$$\begin{array}{*{20}l} n_{{st}}^{-}=n\left(\mathbf{B}_{s}\leftrightarrow\overline{\mathbf{B}}_{t}\right)+n\left(\overline{\mathbf{B}}_{s}\leftrightarrow\mathbf{B}_{t}\right)=\#\left[\sigma^{(m)}(x_{m})\sigma^{(m)}(y_{m})\mathbf{B}_{s}(x_{m})\mathbf{B}_{t}(y_{m})=-1\right]. \end{array} $$
(23)

The specificity of Hi-C linkage between haplotype blocks is very sensitive to long-range switching errors within blocks. For example, consider two haplotype blocks with fractions of haplotype A given by f1 and f2. If we assume all Hi-C links to be intra-molecular, then the fraction of apparent cis-linkage between these two blocks is approximately

$$\rho=\underbrace{f_{1}\cdot f_{2}}_{A\leftrightarrow A}+\underbrace{(1-f_{1})\cdot(1-f_{2})}_{B\leftrightarrow B},$$

and the fraction of apparent trans-linkage is

$$1-\rho=f_{1}+f_{2}-2f_{1}f_{2}.$$

When there is no switching error within either block, f1,2=0 or1 and ρ=0 or 1, the Hi-C links have the most specific signal. The presence of long-range switching errors in either block (0<f1<1 or 0<f2<1) reduces the specificity of Hi-C linkage; in particular, when f1≈0.5 or f2≈0.5 (which can be caused by a single switching error), ρ≈1−ρ≈1/2.

Software implementation

We have implemented a C++ package “mLinker” that performs multiple tasks related to haplotype inference. For a detailed description of the software package, see Additional file 1:Software implementation of the haplotype inference algorithm.

Assessing phasing accuracy and determining high-confidence haplotype blocks

The haplotype solution produced by our algorithm includes both phased genotypes at variant sites and two penalty scores (Eqs. (18) and (19)) that measure the confidence of haplotype inference (Eq. (20)) at each variant site. The spin-flipping energy score (Eq. (18)) can be used to exclude single variants with low phasing confidence; the block-switching energy score (Eq. (19)) can be used to identify sites with a high switching-error probability as the boundaries of high-confidence haplotype blocks.

If the switching-penalty cutoff is too permissive, the presence of intra-block switching will compromise the specificity of Hi-C linkage (see “Phased Hi-C linkage between haplotype blocks” section); if the switching-penalty cutoff is too stringent, the resulting phase blocks are too short, which also leads to weaker Hi-C linkage. For the linked-reads data (including down-sampled data), we observed a local minimum in the switching penalty distribution that is 0.1× median coverage (Additional file 1:Fig. S6A). This is a conservative cutoff that always ensures intra-block accuracy of local haplotype blocks but also generates sufficient inter-block Hi-C linkage for haplotype concatenation. For the PacBio data (11×), we did not see a local minimum in the switching penalty distribution; this may be due to either the low sequencing depth or the shorter range of molecular haplotype linkage of the PacBio data in comparison to the linked-reads data.

To further assess what is the optimal switching penalty cutoff for haplotype block concatenation, we calculated the percentage of variants in long phase blocks (≥50 phased variants) with ≥98% phasing accuracy, the percentage of variants in long phase blocks (≥50 phased variants) with less than 98% accuracy, and the percentage of variants in short phase blocks (<50 variants). These results are summarized in Additional file 1:Fig.S6B (linked reads) and S6C (PacBio). If we use the fraction of variants in high-accuracy (>98%) long phase blocks (≥50 phased variants) as a measure of local haplotype accuracy, then the optimal cutoff is estimated to be 50-200 for the linked-reads data and 5-10 for the PacBio data. These values should be taken as the minimum threshold for determining local haplotype blocks. To ensure the best accuracy of the final haplotype solution, we recommend choosing a more conservative cutoff to avoid any potential switching errors, especially those in low variant-density regions, as long as the N50 phase block size is above 100 kb (to generate sufficient Hi-C linkage). One can also validate the accuracy of local haplotype blocks by the number of cis and trans inter-block Hi-C links (Additional file 1:Fig. S5).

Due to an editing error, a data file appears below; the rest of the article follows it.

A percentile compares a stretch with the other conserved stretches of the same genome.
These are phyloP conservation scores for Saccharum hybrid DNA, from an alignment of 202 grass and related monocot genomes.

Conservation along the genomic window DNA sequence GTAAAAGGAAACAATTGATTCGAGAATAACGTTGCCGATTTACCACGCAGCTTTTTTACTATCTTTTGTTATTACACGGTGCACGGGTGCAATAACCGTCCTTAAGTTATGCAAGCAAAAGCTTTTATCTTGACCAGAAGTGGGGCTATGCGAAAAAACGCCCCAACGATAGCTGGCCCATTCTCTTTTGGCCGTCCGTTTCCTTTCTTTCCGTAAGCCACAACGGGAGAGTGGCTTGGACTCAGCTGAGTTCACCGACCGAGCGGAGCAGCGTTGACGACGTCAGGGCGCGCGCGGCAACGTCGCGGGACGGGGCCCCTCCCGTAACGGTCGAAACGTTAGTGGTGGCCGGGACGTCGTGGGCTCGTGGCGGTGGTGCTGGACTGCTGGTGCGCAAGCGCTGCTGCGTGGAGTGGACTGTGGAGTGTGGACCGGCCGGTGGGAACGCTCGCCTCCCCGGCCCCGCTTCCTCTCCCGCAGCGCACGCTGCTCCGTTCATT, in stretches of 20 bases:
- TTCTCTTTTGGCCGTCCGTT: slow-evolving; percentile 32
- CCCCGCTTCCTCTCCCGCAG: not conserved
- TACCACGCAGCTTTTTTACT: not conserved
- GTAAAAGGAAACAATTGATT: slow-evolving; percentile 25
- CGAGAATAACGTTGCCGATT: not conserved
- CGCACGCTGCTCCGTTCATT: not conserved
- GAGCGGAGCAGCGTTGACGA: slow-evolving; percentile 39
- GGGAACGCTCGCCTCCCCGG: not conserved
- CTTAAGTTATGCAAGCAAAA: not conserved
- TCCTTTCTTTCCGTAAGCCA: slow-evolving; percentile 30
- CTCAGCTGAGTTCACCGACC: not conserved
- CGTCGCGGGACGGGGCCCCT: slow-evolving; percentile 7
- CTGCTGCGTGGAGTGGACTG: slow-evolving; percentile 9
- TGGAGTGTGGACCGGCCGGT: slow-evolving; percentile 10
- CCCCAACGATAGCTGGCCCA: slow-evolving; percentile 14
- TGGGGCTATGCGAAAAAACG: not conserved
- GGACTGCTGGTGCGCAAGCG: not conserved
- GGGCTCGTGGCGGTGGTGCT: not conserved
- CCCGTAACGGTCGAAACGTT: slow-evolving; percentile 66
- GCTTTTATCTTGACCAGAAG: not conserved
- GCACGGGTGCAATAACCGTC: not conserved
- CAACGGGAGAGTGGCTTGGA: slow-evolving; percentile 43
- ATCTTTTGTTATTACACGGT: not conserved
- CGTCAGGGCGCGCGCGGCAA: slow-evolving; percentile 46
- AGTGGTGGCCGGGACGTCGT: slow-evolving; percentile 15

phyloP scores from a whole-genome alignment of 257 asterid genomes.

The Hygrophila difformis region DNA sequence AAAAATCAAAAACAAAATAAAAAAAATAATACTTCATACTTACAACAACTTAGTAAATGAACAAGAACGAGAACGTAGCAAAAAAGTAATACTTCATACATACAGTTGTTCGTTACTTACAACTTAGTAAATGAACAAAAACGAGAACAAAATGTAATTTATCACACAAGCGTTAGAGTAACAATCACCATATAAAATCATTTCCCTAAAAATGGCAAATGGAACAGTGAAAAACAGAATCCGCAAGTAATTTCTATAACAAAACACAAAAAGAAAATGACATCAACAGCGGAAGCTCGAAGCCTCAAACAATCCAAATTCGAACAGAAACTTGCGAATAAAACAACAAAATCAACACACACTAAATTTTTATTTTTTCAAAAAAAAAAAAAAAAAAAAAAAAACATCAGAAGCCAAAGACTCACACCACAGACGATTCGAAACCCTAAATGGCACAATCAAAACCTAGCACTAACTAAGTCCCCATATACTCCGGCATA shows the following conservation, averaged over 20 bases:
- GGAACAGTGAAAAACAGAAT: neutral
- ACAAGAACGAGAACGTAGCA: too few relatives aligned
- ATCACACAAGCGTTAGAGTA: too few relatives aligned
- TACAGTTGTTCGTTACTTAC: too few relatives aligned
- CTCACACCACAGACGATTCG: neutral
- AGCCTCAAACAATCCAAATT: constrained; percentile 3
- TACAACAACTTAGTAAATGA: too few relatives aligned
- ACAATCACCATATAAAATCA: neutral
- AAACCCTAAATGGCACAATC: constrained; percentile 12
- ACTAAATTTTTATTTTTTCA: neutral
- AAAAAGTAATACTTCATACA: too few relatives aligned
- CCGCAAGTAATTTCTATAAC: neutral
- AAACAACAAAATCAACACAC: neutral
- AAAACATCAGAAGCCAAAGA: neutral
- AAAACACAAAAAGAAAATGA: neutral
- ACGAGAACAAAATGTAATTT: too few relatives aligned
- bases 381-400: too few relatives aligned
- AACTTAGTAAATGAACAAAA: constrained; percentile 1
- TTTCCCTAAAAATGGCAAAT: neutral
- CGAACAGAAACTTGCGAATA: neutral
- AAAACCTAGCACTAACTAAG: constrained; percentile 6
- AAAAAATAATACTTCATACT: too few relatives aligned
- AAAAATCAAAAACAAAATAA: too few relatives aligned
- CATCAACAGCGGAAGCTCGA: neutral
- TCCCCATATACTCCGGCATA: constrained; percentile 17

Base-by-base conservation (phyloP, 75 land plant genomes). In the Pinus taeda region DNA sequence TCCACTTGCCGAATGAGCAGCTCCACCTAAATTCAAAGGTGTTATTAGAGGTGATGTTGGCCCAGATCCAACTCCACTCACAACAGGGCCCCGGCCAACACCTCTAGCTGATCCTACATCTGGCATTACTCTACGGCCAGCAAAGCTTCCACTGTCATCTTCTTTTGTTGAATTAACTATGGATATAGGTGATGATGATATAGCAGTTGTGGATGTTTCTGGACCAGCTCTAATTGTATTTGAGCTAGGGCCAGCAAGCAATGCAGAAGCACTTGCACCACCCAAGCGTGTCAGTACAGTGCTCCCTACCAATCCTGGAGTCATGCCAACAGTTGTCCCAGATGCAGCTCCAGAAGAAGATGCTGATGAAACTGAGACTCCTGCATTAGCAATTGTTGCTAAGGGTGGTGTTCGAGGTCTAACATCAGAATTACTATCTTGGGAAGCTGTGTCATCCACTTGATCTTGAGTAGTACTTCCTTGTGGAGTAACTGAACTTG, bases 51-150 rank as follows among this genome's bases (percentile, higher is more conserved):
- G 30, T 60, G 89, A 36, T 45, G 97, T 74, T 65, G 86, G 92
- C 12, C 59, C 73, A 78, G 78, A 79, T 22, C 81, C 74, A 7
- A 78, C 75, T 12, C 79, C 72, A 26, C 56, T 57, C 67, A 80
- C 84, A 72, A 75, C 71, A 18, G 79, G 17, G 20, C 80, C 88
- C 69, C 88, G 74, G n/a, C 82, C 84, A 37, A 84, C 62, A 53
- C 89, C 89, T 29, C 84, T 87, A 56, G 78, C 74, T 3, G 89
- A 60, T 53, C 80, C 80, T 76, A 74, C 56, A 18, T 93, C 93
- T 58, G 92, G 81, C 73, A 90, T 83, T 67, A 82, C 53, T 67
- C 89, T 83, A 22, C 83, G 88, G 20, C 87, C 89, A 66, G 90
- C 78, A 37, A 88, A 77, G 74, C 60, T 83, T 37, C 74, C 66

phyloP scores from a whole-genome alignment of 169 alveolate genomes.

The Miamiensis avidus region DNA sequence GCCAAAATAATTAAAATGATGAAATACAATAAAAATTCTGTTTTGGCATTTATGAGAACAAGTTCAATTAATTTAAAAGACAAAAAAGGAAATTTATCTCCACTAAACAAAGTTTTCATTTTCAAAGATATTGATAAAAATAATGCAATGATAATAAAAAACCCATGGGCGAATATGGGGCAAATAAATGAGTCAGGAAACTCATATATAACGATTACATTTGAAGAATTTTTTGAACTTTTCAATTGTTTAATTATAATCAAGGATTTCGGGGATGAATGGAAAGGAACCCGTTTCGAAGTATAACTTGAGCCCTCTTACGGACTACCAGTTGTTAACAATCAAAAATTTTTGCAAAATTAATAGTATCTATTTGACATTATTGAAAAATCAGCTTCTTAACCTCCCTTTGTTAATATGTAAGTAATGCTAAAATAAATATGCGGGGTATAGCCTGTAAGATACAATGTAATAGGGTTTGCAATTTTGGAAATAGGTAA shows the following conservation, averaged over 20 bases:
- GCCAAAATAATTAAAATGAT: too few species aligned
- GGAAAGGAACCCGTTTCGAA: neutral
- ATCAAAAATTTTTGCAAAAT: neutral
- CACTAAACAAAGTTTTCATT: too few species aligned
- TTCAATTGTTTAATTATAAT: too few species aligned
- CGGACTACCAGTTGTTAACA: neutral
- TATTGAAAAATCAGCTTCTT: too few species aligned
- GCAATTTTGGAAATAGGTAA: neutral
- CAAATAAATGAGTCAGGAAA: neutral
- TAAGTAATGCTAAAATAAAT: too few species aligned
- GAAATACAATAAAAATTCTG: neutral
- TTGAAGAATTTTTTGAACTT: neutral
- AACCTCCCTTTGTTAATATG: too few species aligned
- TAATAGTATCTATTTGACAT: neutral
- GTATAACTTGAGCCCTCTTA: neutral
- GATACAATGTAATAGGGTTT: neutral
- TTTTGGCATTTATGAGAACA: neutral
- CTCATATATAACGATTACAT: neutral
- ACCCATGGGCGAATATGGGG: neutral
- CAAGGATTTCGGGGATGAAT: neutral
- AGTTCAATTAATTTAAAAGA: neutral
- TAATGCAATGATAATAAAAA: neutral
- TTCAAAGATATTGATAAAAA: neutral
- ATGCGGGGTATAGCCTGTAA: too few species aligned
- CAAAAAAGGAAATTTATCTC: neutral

Whole-chromosome haplotype inference by HapCUT2

HapCUT2 was originally described in Ref. [37] and can perform haplotype inference on long-read (PacBio), linked-reads, and Hi-C sequencing. The authors of HapCUT2 mentioned that using a combination of 40 × coverage Hi-C data with 34 × linked-reads data, they could assemble haplotypes with 98.9% of variants contained in the largest block for each chromosome, with an average switch error rate of 0.0008 and mismatch rate of 0.003, but did not provide the absolute error rate or the completeness of the haplotype solution of each chromosome.

Given the similar features and input data types of HapCUT2 and mLinker, we compared their performance of whole-chromosome haplotype inference. For haplotype inference from linked-reads and Hi-C data, we ran HapCUT2 (v1.3.1) on both NA12878 and RPE-1 data as follows. Aligned linked-reads data were first converted to the fragment file format with the following commands: